01 August 2007

How do you know you are winning?

I propose that there is not a proper in progress measurement for true lasting success in Iraq while fully engaged, especially during a this surge of American troops. This is like attempting to get your car’s tire pressure while moving on the highway at 65 mph. But it is possible to know you are “winning”; the key is not just knowing, but then doing something about it; not the necessary the same thing.

There has been experiment after experiment in the US that has shown an increase in policemen in an area appears to have no significant effect on the actual rate of violent crime, and a roughly proportionate negative effect on the actual rate of property crime. The same could be said in parts of Iraq where the surge has found more “crime” and caused panic attacks from the anti-Iraq forces (similar to attempting to catch a cat and during the chase, trapping him in a corner causing a panic attack directly at you). But recently, the numbers of events have actually gone down (lowest in eight months); markets have gone from practically dead to hundreds of stores, filled with merchandise; schools open (also allowing female children); hospitals and emergency services able to respond; and essential services coming on-line (by the government or private enterprise). I propose this the key indicator that we are winning and that we can start removing our Soldiers now from living with the Iraqi Security Forces (ISF).

The irony is that as more intertwined we become with the Iraqi Security Forces (ISF) with the co-habitation surge and in the Joint Security Stations (JSS), the more [not less] dependent the ISF is to us. The American Soldiers is a great example to follow, but also has the habit of taking on too much responsibility and leadership (taking assuming on the role of the alpha male). It is time to start pulling back and give the opportunity for the ISF and the government to fail and learn from mistakes and learn to succeed.

We should take our cue from nature: during the time of training young eagles to fly, the mother eagle throws the eaglets out of the nest and because they are scared, they jump into the nest again. Next, she throws them out and then takes off the soft layers of the nest, leaving thorns. When the scared eaglets jump into the nest again, they are pricked by thorns. Shrieking and bleeding they jump out again this time wondering why the mother and father who love them so much are torturing them. Next, mother eagle pushes them off the cliff into the air. As they shriek in fear, father eagle flies out and picks them upon his back before they fall, and brings them back to the cliff. This goes on for some time until they start flapping their wings. They get excited at this newfound knowledge that they can fly and not fall at such a fast rate...alone.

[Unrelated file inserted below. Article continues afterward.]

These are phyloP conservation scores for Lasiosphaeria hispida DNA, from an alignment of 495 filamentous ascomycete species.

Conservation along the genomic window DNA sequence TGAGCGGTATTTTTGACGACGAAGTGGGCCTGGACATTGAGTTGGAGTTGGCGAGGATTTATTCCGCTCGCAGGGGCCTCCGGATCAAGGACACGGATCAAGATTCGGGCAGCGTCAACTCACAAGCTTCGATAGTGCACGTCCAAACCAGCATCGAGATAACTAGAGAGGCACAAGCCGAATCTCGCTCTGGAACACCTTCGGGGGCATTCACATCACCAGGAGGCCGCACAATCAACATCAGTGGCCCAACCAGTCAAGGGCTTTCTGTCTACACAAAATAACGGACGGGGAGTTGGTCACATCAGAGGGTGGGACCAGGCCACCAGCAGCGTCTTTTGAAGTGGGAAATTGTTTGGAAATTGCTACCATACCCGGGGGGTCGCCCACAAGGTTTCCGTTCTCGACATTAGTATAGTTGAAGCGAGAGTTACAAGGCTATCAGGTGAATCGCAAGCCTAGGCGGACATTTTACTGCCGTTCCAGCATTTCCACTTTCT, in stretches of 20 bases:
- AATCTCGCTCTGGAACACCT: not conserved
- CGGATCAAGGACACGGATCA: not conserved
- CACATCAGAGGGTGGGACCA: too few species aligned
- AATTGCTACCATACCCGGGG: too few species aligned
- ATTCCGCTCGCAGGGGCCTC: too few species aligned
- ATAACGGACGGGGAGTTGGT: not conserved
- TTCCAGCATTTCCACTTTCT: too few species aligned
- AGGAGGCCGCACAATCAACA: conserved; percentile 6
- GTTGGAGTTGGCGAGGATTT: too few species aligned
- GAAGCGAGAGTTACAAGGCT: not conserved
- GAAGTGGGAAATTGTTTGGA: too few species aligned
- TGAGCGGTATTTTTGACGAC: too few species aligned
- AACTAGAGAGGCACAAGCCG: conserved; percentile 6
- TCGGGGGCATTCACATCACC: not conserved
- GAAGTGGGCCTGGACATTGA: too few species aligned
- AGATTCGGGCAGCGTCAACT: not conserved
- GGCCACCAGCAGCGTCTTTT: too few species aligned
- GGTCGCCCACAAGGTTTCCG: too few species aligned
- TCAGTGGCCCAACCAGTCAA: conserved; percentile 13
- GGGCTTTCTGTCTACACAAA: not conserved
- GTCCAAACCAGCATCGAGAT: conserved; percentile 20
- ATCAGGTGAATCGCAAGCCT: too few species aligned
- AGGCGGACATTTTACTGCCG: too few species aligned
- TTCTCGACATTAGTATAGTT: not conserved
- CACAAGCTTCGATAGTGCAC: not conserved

We have given and demonstrated to the ISF and GoI the proper tools needed for success with security; our job now is to move to a close over-watch position and allow the incubation of this infant democracy develop into the type of free government that matches the culture and in turn become both permanent and contagious in the region. The situation is some areas will get worse, like the thorns, but is will be part of the growing pain. I recommend we do this soon, and under the leadership of the military commanders on the ground before our leaders 6211 miles away take this decision away from us.

The point of measurement of lasting success will start after the removal of American Soldiers in the JSSs and concentrate on the avenues into the city and the borders of Iraq. I would expect there would be an initial increase of negative events, but like the young eaglet, the panic of new found freedom of flight will eventually have Iraq flying on their own.

There will be issues in Iraq for many years – but that is to be expected. The American experiment with democracy and capitalism for 231 years has had many ups and downs… many of the downs have been nothing to be proud of, but the final product is. I expect Iraq will have many of the same experiences, but now that the people of Iraq have tasted freedom, they will never let go.